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Chuck Walker


Position: Currently at The Center for Bottomland Hardwoods Research, Stoneville, Mississippi
Office: 432 Stoneville Road, Stoneville, MS, 38776

Contact Information:
Home mailing address: 706 S. Deer Creek Dr. W., F7, Leland, MS, 38756
E-mail: chwalker99@hotmail.com
Phone: work: (662) 686-3176
Web: http://www.oocities.org/poaceae100/

Degree Program:

Advisor: Dr. Dale Vitt
Program: M.S. in Plant Biology
Research: Biological and ecological attributes of the endangered vascular plants of the Shawnee Hills, Illinois

Research Proposal (condensed version)

PowerPoint Presentation of Proposal for Master of Science degree

BIOLOGICAL AND ECOLOGICAL ATTRIBUTES OF THE ENDANGERED VASCULAR PLANTS OF SOUTHERN ILLINOIS

Todd Fink Memorial Award

Degrees Awarded:

M.S. 2007 Southern Illinois University
B.S. 1998 McNeese State University, Biology
B.S. 1998 McNeese State University, Wildlife Management
A.S. 1997 Yavapai College
A.A.S 1997 Yavapai College, Construction Technology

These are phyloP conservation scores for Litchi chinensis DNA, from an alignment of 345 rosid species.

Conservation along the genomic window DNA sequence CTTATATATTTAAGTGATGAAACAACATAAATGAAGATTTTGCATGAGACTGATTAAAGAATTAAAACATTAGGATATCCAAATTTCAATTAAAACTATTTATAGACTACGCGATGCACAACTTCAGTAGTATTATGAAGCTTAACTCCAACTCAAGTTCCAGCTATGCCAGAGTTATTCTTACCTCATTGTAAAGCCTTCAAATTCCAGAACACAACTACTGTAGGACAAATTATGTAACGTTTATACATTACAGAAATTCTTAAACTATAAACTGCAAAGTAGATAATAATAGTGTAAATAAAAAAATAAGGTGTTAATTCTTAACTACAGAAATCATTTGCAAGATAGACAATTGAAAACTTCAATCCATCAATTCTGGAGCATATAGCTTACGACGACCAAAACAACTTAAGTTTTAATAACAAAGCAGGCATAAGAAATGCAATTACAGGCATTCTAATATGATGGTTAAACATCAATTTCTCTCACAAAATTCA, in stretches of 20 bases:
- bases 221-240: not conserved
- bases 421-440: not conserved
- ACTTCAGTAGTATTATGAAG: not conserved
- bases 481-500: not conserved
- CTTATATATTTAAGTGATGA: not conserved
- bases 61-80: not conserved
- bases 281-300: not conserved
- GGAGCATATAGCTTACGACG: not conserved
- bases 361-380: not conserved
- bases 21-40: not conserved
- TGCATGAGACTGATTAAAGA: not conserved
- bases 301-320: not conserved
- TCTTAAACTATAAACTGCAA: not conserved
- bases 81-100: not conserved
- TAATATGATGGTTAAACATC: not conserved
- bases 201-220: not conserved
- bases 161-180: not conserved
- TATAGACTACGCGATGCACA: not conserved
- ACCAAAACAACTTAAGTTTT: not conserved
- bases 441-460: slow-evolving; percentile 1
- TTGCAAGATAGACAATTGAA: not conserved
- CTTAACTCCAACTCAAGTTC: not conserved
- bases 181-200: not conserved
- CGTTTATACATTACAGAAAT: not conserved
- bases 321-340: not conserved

A.G.S. 1991 Yavapai College
A.A. 1980 Yavapai College

Highlights

Work Experience:

In September 2005 I became a member of the Regeneration and Reproductive Biology Team at the Bottomland Hardwoods Research Center, Stoneville, MS. Research is underway at the Flooding Research Facility with the federally listed pondberry (Lindera melissifolia). Duties include the building and maintenance of shade houses (30%, 63.5%, and 95%), weeding and watering of the established plants, installation of hoses for pumps, collection of weather data and collection of plant measurements that are entered into a database. Bush hogging and box blading of the FRF is an additional duty and is done using a Kubota tractor. Other research projects worked on included litter basket studies of Populus deltoides and above ground biomass in Salix nigra.